Students are introduced to the genre (or mode) of Magical Realism in World Literature by reading Gabriel Garcia-Marquez's short story, "A Very Old Man with Enormous Wings." This lesson plan is modified for an English Language Learner (ELL) at the Intermediate Low (IL) proficiency level.
Format: lesson plan (grade 9–10 English Language Arts and English Language Development)
By Ann Gerber and Tericia Summers.
Dynamic dialect: Horace Kephart and Our Southern Highlanders
Students will read an excerpt from Horace Kephart's Our Southern Highlanders and explore how language and dialect have changed over the years.
Format: lesson plan (grade 8–10 English Language Arts)
By Billie Clemens.
Fairy tales
This lesson will begin a unit on fairy tales for young learners. It will begin with assessing what first graders know about fairy tales. Children will learn about the original version of The Three Little Pigs.
Format: lesson plan (grade 1 English Language Arts and English Language Development)
By Audra Penrod and Vivian Lages.
Family story with research
Using the book, When The Legends Die and a Native American story-telling unit, students gather a family story of their own.
Format: lesson plan (grade 11–12 English Language Arts and Social Studies)
By Eric Broer.
Getting in order: "Jack and the Beanstalk"
The students will read "Jack and the Beanstalk" as a group and create flip books to illustrate and sequence the main events.
Format: lesson plan (grade K–1 English Language Arts)
By Leslie Robinson.
Habitat happenings
During this lesson students will demonstrate their understanding of what a habitat is through a creative writing assignment. The students will choose an animal to be and will describe themselves and their living environment.
Format: lesson plan (grade 1 English Language Arts)
By Kelly Stewart.
Hidden stories: A three-part lesson in African American history, research, and children’s literature
In this high school lesson plan, students will create a timeline of African American history, review a work of children's literature, and then create their own works of children's literature drawing on a primary source document pertaining to the life of an ordinary African American.
Format: lesson plan (grade 11–12 English Language Arts and Social Studies)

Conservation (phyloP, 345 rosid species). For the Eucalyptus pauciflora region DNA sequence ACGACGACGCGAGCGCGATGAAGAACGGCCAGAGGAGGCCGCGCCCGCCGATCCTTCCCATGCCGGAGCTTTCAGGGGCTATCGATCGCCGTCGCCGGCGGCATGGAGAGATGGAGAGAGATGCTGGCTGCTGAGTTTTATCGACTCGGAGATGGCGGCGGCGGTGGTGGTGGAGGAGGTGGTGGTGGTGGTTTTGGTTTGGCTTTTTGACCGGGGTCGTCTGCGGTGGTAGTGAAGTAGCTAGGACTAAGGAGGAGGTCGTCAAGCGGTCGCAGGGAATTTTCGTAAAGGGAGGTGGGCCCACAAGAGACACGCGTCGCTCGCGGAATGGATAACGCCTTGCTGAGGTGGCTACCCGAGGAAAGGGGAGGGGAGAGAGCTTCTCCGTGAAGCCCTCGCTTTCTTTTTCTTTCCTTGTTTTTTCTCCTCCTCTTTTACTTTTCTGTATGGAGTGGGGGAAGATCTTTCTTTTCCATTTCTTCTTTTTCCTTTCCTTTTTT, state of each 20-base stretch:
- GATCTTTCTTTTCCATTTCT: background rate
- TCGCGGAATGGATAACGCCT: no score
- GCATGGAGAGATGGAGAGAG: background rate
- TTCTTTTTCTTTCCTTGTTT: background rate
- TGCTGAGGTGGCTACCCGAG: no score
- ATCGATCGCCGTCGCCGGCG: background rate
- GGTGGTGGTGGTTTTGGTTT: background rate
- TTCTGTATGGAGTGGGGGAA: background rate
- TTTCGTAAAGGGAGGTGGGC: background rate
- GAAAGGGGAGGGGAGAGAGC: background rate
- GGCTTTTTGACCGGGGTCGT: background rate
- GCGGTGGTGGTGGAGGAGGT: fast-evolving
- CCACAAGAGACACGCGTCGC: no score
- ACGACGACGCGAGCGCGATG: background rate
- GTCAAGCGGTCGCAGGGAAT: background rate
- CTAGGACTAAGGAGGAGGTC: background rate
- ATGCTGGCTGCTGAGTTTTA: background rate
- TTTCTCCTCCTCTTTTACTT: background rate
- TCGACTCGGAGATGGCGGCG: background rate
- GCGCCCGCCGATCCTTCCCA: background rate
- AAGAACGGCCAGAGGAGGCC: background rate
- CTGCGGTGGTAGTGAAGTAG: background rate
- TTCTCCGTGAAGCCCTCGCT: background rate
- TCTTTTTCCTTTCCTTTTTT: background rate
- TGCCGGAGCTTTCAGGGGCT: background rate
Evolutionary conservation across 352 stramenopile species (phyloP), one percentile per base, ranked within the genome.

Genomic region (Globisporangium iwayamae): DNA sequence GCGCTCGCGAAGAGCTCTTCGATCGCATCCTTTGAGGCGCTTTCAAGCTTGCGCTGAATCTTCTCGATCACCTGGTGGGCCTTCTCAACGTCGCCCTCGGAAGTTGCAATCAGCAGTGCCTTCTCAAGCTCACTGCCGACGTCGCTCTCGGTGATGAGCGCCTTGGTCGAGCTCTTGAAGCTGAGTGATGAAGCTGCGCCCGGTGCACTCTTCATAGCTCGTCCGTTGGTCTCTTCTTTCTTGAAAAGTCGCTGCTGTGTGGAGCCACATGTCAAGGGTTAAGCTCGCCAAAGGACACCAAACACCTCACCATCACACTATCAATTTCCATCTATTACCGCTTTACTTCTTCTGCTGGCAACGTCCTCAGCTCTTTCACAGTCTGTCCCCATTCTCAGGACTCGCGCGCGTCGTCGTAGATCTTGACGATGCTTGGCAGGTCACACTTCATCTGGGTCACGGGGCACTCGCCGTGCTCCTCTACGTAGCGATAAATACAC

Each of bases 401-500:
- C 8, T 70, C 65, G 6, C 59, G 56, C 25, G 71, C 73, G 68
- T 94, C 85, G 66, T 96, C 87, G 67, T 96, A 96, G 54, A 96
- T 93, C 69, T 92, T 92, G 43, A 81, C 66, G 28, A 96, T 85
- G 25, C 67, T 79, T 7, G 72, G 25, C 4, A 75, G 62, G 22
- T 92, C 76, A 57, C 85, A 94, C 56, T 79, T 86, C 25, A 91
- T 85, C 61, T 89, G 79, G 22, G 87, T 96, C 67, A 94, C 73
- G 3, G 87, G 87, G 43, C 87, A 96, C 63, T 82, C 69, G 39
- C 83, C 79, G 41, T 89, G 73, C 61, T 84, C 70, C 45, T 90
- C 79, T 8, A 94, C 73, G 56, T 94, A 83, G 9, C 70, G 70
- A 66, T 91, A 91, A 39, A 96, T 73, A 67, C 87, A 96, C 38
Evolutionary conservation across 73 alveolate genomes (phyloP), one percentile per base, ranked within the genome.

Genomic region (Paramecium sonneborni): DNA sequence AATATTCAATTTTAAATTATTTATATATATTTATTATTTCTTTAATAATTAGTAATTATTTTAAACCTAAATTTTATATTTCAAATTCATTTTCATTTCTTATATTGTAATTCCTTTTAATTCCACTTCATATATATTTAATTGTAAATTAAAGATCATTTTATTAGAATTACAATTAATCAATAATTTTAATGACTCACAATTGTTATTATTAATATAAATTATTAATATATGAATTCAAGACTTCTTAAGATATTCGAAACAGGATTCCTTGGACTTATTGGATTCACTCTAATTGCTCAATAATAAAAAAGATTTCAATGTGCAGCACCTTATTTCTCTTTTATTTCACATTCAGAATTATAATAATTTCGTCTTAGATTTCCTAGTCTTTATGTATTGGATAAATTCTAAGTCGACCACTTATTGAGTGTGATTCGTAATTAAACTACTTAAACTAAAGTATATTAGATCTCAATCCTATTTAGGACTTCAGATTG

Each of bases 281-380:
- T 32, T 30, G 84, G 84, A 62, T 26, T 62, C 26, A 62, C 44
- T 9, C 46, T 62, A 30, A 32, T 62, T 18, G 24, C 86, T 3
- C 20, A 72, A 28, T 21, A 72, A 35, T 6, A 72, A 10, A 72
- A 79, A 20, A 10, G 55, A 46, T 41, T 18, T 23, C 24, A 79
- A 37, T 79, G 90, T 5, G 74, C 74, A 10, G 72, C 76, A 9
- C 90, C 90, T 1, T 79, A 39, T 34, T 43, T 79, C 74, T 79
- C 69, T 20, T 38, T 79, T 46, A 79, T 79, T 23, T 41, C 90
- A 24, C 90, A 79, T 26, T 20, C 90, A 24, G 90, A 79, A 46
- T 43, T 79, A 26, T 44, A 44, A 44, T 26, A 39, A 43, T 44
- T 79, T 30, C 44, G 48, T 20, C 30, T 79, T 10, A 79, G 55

By Edie McDowell.
How do pumpkins grow?: Book project
This is an integrated science and language arts lesson plan. Students will create individual books that illustrate how pumpkins grow.
Format: lesson plan (grade 1 Visual Arts Education, English Language Arts, and Science)
By Marty Britt.
How ironic!
This lesson will introduce students to the concept of irony. Verbal, situational, and dramatic irony will be defined, but the focus of the lesson is situational irony. This lesson can be used prior to teaching longer, more complex short stories that contain situational irony. This lesson is modified for an English Language Learner (ELL) who reads at the Intermediate Low (IL) level.
Format: lesson plan (grade 8 English Language Arts and English Language Development)
By Ann Gerber and Tericia Summers.
Inside and outside: Paradox of the box
This lesson serves to introduce students to symbolism (the box), to the literary element paradox, and to the abstract notion of ambiguity (freedom vs. confinement). It is designed for 2nd and 3rd graders, but may be adapted for use with upper elementary or early middle school grades.
Format: lesson plan (grade 2–6 English Language Arts)
By Edie McDowell.
Interpreting a short story
Students will study the literary genre of the short story and examine how, through writing, an author can comment directly/indirectly on our society as a whole. Hopefully, the students will develop an awareness of the problems/concerns facing our society and an appreciation of how a skilled writer can mirror society's ills and sometimes offer solutions for the problems that plague us.
Format: lesson plan (grade 8 English Language Arts)
By Regina Johnson.
Is Mr. Wolf really a bad guy?
This lesson is intended to show children the importance of evaluating information as they read. The author's point of view is limited in that it only truly shows one side of the story. There is always another perspective. How the author views a subject colors everything that he or she writes about.
Format: lesson plan (grade 6–8 English Language Arts)